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Sequel to `National' not really a treasure.

Byline: Daniel M. Kimmel


The season's amusement park ride is here. In the summer we get many movies like "National Treasure: Book of Secrets." For the holiday season, with so many movies jockeying for position for the upcoming Oscars, this is considered counterprogramming.

As in 2004's "National Secrets," it's an absurd story that invites you to sit back and go along for the ride. This time Ben Gates (Nicolas Cage) is off on another treasure hunt, set off when Mitch Wilkinson (Ed Harris) reveals a missing page from John Wilkes Booth's diary that implicates Ben's great-grandfather in the Lincoln assassination. Naturally there are secret codes and hidden clues at national monuments - including Buckingham Palace and the White House - that have eluded everyone until Ben comes along.

Abigail (Diane Kruger), who was romantically involved with Ben at the end of the last film, has broken off with him. This means their bantering relationship growing into mutual feelings gets to play out all over again. Also returning for the chase are Ben's assistant Riley (Justin Bartha) and his father (Jon Voight). Even the FBI agent (Harvey Keitel) who chased him around the country in the last film is back. New to the lineup is Helen Mirren, as Ben's mother.

As with the first film, you have to believe two things to make the story work. First, that there is a vast underground treasure hidden near a U.S. landmark that no one has discovered. Here it's a "city of gold" supposedly hidden away by an Indian tribe centuries ago. Second, that in an age where you can't even bring a bottle of water past an airline security checkpoint, it's a breeze to break into the Oval Office, or kidnap the president (Bruce Greenwood), or examine secret documents at the Library of Congress.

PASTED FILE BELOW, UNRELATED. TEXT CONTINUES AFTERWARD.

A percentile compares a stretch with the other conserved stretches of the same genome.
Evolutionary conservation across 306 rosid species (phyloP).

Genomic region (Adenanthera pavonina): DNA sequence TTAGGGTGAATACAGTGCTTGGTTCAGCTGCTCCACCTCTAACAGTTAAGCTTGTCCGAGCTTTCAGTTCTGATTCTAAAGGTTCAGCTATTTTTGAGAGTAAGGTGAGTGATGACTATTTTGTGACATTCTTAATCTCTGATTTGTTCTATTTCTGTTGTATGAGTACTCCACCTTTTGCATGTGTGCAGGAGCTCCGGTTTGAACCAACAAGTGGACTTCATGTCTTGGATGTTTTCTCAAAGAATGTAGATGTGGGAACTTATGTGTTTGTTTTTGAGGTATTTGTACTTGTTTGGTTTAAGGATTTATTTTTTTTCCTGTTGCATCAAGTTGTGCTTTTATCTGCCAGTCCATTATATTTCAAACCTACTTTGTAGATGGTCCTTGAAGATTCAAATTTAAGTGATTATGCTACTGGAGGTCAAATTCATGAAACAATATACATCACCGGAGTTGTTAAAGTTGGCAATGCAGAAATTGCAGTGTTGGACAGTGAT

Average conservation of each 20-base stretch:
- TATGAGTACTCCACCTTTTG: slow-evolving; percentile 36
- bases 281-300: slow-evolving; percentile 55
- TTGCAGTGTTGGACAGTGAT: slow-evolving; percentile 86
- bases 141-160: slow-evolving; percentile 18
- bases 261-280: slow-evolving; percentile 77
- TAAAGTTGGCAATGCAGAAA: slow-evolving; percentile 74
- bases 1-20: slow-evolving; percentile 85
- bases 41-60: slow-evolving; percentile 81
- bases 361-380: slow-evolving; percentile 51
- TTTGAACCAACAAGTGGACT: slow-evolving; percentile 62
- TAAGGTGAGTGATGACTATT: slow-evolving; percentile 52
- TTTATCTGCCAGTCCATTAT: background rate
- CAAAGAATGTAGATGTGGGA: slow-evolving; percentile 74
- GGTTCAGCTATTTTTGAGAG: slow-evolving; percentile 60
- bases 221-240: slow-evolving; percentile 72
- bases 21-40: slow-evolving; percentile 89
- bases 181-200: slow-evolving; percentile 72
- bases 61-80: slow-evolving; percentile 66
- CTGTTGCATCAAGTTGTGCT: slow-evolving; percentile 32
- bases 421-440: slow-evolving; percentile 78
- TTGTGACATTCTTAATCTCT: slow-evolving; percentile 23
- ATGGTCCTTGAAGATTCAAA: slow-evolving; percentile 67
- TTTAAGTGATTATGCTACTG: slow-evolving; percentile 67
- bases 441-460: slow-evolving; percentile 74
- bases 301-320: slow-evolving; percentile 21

If you can swallow that, the rest of the movie will be easy.

Perhaps what's truly amazing about these movies is that director Jon Turteltaub is able to gather such a stellar cast for these films. Cage, Voight, Mirren, Keitel and Harris are on holiday here after having done much more serious work elsewhere.

Since this is a shaggy dog story it's expected that not everything makes sense, and there's a bit of a mystery that isn't resolved at the end, when we're not permitted to hear a conversation between Ben and the president. They might as well have hung up a sign saying, "Set up for the next sequel."

`National Treasure: Book of Secrets'

* * 1/2

A Walt Disney Pictures presentation

Rating: PG for some violence and action

Running time: 2 hour, 4 minutes


CUTLINE: Helen Mirren, left, Nicolas Cage and Diane Kruger in a scene from "National Treasure: Book Of Secrets."
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Title Annotation:ENTERTAINMENT
Publication:Telegram & Gazette (Worcester, MA)
Article Type:Movie review
Date:Dec 21, 2007
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